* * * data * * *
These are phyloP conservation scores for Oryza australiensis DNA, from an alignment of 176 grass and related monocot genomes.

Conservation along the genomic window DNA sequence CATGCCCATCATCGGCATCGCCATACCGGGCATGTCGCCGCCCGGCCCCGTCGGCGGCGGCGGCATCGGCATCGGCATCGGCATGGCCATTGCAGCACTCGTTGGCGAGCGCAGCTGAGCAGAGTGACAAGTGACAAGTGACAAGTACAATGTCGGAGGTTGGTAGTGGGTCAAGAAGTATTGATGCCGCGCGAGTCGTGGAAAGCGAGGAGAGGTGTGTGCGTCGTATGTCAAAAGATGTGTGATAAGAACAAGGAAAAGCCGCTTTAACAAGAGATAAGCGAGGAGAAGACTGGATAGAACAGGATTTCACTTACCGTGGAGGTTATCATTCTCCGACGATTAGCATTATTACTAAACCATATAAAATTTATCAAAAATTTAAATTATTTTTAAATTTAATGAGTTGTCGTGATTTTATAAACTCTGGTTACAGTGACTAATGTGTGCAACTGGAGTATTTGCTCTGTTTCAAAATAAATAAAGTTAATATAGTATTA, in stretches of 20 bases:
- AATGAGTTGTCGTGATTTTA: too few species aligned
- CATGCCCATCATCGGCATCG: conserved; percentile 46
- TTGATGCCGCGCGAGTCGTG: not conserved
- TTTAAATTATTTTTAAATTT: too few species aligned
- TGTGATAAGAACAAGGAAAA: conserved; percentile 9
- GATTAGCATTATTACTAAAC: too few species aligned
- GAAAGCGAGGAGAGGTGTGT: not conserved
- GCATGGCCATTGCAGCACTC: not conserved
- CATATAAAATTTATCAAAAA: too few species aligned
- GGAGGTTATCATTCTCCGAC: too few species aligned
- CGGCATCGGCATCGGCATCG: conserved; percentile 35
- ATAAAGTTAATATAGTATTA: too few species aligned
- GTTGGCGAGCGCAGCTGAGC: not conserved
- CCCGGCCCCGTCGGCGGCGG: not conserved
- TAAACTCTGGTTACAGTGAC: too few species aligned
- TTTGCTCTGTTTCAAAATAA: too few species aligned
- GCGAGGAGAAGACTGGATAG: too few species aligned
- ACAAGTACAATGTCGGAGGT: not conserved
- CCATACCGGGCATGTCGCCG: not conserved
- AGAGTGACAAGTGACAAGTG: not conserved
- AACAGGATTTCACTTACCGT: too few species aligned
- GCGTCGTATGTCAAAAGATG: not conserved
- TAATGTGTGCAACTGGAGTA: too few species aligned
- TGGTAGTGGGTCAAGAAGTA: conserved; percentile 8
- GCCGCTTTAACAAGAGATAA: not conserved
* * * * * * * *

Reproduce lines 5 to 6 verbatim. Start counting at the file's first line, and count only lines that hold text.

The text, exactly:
- TTGATGCCGCGCGAGTCGTG: not conserved
- TTTAAATTATTTTTAAATTT: too few species aligned